By Chew Xiang
(SINGAPORE) For the past year, banks here have been writing off billions of dollars in assets. But as the severity of the crisis becomes ever clearer, other companies too are being forced to take hefty paper cuts to their financial assets.
At least S$300 million was written down in the quarter to September in the value of derivative instruments and holdings of securities, according to figures compiled by BT from selected companies' most recent financial statements.
The count excludes revaluation losses on property and biological assets, forex losses, as well as losses incurred since Sept 30.
'During this kind of jittery period, all these impairments will exacerbate the poor sentiment,' said Terence Wong, co-head of research at DMG & Partners.
The writedowns came in several forms. Most serious were those associated with a type of debt instrument known as convertible bonds. These were extremely popular in the last two years as they allowed a company to raise money without paying high interest rates. Investors were partly compensated by the option to convert the debt they held into shares.
But issuers have had to take hefty writedowns as the value of their shares has fallen, which has left investors' options out of the money. Property developer China New Town lost 287.3 million yuan (S$63.8 million) in the derivative portion of a 1.2 billion yuan convertible bond issue, which it realised when it repurchased the bond in September.
Environmental protection and waste recovery solution provider Sino Environment booked a loss of 104.7 million yuan on an equity swap/convertible bond deal struck with Morgan Stanley in July, while palm oil giant Wilmar International too recorded a US$37 million loss on the fair value of derivatives embedded in convertible bonds, including the accrual of interest expense on the bonds.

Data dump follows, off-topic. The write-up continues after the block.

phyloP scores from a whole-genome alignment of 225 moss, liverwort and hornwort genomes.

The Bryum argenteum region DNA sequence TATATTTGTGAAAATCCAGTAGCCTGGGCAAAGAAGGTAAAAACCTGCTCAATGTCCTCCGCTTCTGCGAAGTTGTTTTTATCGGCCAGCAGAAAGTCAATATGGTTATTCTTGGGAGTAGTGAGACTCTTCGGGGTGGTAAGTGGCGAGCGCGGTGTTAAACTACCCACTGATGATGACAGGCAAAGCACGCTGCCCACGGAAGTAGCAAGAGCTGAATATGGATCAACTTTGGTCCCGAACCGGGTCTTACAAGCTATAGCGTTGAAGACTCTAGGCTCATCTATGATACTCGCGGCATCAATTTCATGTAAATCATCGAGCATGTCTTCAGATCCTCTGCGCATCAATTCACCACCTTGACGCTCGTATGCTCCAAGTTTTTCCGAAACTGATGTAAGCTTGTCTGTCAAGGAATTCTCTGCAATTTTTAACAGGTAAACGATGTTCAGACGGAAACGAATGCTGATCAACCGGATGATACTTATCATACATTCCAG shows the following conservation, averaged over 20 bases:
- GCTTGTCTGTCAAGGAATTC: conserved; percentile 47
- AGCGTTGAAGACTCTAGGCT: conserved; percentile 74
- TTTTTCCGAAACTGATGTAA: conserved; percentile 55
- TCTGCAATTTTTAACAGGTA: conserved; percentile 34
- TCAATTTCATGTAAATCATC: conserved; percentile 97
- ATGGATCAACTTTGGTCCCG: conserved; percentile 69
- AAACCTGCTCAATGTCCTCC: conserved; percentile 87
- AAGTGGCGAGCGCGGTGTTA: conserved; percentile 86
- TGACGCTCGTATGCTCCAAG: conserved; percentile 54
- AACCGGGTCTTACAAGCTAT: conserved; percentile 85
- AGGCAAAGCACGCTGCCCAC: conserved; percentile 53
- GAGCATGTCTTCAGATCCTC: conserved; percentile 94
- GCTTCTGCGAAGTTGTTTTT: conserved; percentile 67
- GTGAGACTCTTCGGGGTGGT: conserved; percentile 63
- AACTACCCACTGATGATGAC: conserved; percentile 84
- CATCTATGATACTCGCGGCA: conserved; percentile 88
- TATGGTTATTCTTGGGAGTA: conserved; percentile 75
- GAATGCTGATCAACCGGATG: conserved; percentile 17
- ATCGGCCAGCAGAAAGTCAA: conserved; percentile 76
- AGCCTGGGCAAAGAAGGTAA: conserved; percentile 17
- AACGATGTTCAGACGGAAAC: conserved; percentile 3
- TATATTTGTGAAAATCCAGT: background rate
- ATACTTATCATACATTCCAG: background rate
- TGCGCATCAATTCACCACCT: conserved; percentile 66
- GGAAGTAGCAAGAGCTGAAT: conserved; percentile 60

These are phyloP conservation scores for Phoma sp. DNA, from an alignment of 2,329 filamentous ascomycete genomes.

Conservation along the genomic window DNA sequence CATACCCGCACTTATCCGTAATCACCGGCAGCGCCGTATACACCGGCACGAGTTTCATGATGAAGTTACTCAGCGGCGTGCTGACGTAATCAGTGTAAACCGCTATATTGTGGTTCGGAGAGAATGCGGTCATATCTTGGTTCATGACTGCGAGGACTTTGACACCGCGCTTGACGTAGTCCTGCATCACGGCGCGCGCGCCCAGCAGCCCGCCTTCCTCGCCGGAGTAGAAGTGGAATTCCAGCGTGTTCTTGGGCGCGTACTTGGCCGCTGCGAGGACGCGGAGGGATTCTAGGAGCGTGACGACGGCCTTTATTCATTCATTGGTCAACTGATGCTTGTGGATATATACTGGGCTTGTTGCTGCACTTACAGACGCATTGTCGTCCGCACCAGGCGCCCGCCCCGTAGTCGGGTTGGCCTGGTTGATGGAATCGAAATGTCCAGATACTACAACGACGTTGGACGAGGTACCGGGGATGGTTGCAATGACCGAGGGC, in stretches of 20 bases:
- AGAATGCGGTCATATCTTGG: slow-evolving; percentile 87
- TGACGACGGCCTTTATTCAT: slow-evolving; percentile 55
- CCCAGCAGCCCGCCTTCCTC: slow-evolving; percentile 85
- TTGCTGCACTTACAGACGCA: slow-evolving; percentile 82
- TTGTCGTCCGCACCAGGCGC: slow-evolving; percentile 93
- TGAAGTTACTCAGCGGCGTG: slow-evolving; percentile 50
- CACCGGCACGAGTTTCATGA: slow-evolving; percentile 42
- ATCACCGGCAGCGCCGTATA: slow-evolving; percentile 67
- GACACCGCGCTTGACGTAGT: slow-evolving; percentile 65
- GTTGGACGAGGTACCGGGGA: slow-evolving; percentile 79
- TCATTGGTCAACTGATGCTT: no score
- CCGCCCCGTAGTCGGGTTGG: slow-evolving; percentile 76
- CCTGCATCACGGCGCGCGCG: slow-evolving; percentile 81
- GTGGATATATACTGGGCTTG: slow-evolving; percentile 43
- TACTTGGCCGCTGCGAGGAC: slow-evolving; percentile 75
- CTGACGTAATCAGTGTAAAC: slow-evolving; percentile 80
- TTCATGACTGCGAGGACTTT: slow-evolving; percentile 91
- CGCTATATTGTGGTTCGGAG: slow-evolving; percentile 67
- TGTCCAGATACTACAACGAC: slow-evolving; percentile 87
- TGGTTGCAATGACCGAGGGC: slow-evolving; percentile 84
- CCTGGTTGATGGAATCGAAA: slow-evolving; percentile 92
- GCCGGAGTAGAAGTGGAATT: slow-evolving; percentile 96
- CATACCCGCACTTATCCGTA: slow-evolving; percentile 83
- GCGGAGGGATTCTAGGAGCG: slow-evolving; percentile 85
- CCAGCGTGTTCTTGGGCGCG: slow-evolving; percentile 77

A couple of companies that put spare cash in more exotic derivatives were also badly burned. Contract manufacturer Venture Corp lost S$29.8 million on collateralised debt obligations (CDOs) - taking its total so far to almost S$60 million - while Singapore Airport Terminal Services wrote off a S$10 million 3.91 per cent Fortis Bank- issued credit-linked note - almost a third of its eventual net profit for the quarter.
A third form of impairment was in the value of investments or security portfolios. Such companies include property and food- and-beverage conglomerate F&N, which made a S$27.8 million provision for impairment in value of investments; and Metro Holdings, which wrote down S$9.3 million in the value of its portfolio, mostly of units in real estate investment trusts. Singapore Press Holdings (SPH), which owns this newspaper, over the year to Aug 31 took an impairment charge of S$26.7 million, mainly a writedown of the carrying amount of its investment in an associate to its estimated recoverable amount.
Besides these actual writedowns, hundreds of millions of dollars more in mark-to-market losses bypassed income statements and were charged straight to shareholders' equity.
According to accounting standards, whether mark- to-market losses are recorded on the income statement depends on how the assets are classified and whether they pass an impairment test. If no impairment is deemed necessary, the loss is simply put in a reserve and held against shareholders' funds.
That means such losses will not show up in a company's profit-and-loss statement until the assets are sold or impaired, said Ong Pang Thye, partner at KPMG LLP. 'Even though they don't impact the profit- and-loss account, it creates volatility to shareholder funds. If it's still negative for a period of time, then it may be an indicator of possible impairment,' he said.
However, losses in equity may also be a sign that companies believe these paper cuts are only temporary, said Mr Ong.
For instance, Sembcorp Marine charged a loss of S$252.4 million to its fair- value reserve in its statement of equity. The company told BT that '61 per cent relates to fair-value adjustments of quoted equity shares (mainly Cosco Corp shares); the remaining is due to mark-to-market adjustments of forward foreign exchange contract'.
SingTel also took a S$50.3 million fair-value loss on available-for-sale financial assets straight to equity, while SPH charged S$52.8 million in losses on available-for-sale financial assets to its fair-value reserve in shareholders' equity. Second Chance Properties, meanwhile, took advantage of recent amendments to FRS 39 to reclassify S$22 million of assets and charged S$9.9 million in fair-value loss directly to equity.
'We advise investors to focus on recurring income always but nowadays, in bad times, we have to focus on balance sheets and cashflow as well. Previously, people focused very much on profit and loss, which is very easily manipulated,' said DMG's Mr Wong.